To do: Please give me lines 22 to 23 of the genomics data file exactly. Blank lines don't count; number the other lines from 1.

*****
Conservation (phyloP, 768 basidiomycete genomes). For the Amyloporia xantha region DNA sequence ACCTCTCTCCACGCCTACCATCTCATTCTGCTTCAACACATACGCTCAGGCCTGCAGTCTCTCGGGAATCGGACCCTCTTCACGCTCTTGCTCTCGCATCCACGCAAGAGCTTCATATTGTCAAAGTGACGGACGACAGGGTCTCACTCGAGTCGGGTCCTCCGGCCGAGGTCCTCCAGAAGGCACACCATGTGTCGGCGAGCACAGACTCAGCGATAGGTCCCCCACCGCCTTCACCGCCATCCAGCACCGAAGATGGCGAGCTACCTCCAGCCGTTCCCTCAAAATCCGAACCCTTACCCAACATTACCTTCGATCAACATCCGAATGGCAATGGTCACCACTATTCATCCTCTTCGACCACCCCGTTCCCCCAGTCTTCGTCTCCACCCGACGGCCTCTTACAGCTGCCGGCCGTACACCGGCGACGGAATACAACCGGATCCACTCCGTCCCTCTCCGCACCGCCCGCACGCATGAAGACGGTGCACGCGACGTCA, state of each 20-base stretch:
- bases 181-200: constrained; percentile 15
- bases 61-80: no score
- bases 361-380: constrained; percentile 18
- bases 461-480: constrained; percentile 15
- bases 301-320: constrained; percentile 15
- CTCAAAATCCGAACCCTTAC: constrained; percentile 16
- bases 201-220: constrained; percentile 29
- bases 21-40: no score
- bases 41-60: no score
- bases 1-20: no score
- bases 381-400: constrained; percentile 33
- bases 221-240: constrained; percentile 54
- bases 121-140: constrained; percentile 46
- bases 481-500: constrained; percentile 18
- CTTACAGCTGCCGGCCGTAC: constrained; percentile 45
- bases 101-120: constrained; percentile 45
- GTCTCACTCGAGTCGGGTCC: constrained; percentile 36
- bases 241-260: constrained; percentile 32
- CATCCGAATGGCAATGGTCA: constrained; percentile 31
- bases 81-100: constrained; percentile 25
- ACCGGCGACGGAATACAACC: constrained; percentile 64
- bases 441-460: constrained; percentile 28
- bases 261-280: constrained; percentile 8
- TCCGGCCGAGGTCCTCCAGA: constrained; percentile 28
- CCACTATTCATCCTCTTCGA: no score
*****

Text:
- ACCGGCGACGGAATACAACC: constrained; percentile 64
- bases 441-460: constrained; percentile 28